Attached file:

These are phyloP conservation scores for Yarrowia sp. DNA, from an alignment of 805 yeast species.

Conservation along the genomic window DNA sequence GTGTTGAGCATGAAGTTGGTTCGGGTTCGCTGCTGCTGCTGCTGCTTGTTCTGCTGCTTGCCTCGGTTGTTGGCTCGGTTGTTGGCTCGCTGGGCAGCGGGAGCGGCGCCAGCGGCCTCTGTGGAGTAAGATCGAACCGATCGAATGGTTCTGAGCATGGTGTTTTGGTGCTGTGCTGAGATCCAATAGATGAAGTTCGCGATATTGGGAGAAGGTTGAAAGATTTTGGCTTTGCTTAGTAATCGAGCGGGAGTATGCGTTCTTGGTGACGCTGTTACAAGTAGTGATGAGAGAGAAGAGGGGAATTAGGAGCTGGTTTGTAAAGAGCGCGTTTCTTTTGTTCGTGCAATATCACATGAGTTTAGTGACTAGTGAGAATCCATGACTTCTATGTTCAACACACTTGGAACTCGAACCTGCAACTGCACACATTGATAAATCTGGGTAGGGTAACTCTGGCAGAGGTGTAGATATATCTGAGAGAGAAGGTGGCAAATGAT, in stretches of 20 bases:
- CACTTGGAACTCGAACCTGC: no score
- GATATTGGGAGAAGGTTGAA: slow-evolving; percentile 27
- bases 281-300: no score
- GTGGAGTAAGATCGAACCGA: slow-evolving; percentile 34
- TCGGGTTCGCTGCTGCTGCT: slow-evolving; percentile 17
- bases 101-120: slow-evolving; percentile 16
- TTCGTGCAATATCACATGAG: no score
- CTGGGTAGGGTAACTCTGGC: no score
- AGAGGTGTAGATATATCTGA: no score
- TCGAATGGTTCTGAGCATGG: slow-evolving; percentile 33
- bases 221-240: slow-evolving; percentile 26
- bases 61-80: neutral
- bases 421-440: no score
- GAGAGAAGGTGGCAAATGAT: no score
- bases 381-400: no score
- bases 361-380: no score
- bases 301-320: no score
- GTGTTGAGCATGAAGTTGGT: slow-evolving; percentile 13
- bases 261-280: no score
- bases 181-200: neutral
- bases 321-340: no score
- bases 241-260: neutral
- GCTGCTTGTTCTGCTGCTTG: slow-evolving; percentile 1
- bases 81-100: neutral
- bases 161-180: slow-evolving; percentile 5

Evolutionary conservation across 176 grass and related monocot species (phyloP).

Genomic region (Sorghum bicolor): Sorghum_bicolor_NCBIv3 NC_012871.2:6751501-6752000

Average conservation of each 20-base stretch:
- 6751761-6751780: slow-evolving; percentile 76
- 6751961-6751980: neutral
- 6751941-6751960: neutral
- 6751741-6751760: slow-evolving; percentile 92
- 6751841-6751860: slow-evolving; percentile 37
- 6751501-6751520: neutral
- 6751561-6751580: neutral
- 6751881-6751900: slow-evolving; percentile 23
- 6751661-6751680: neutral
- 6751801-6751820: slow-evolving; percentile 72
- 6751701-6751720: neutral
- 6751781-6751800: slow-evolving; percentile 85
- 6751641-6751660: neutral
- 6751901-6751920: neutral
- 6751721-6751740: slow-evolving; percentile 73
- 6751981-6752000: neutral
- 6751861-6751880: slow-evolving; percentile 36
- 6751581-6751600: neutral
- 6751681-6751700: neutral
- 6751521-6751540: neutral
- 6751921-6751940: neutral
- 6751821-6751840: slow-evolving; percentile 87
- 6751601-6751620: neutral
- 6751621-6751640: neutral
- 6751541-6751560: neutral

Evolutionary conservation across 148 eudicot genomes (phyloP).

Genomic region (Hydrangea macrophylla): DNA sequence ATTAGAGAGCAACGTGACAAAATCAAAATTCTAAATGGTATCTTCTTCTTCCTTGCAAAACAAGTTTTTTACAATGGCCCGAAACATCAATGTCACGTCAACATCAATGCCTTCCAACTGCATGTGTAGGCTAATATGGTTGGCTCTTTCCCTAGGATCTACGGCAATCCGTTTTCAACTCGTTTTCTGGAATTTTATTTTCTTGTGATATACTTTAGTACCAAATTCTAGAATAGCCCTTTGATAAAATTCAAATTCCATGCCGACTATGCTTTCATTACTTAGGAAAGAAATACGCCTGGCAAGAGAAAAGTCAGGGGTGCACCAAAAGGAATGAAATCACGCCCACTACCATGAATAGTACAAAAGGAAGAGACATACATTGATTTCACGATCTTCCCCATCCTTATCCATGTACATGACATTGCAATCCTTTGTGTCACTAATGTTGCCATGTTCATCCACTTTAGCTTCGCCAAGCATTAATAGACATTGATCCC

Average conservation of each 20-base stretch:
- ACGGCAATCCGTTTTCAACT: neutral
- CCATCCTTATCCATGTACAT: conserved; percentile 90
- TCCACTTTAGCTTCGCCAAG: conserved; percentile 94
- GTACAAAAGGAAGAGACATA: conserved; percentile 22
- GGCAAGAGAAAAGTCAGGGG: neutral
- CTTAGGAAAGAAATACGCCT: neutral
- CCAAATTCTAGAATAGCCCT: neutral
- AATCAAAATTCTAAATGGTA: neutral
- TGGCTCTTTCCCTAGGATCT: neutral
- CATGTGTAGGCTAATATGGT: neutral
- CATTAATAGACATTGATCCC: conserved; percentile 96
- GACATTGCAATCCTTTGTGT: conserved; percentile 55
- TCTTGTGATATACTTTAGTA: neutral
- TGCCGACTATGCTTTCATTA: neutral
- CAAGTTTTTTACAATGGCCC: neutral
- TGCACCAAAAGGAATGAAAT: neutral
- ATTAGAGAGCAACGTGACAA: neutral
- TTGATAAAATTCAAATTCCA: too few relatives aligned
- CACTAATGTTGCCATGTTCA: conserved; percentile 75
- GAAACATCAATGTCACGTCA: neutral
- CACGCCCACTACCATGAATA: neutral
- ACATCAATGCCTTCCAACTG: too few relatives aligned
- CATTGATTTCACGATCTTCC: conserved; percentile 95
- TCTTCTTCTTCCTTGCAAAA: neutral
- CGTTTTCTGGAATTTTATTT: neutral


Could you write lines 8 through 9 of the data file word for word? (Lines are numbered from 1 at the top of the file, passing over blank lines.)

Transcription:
- bases 101-120: slow-evolving; percentile 16
- TTCGTGCAATATCACATGAG: no score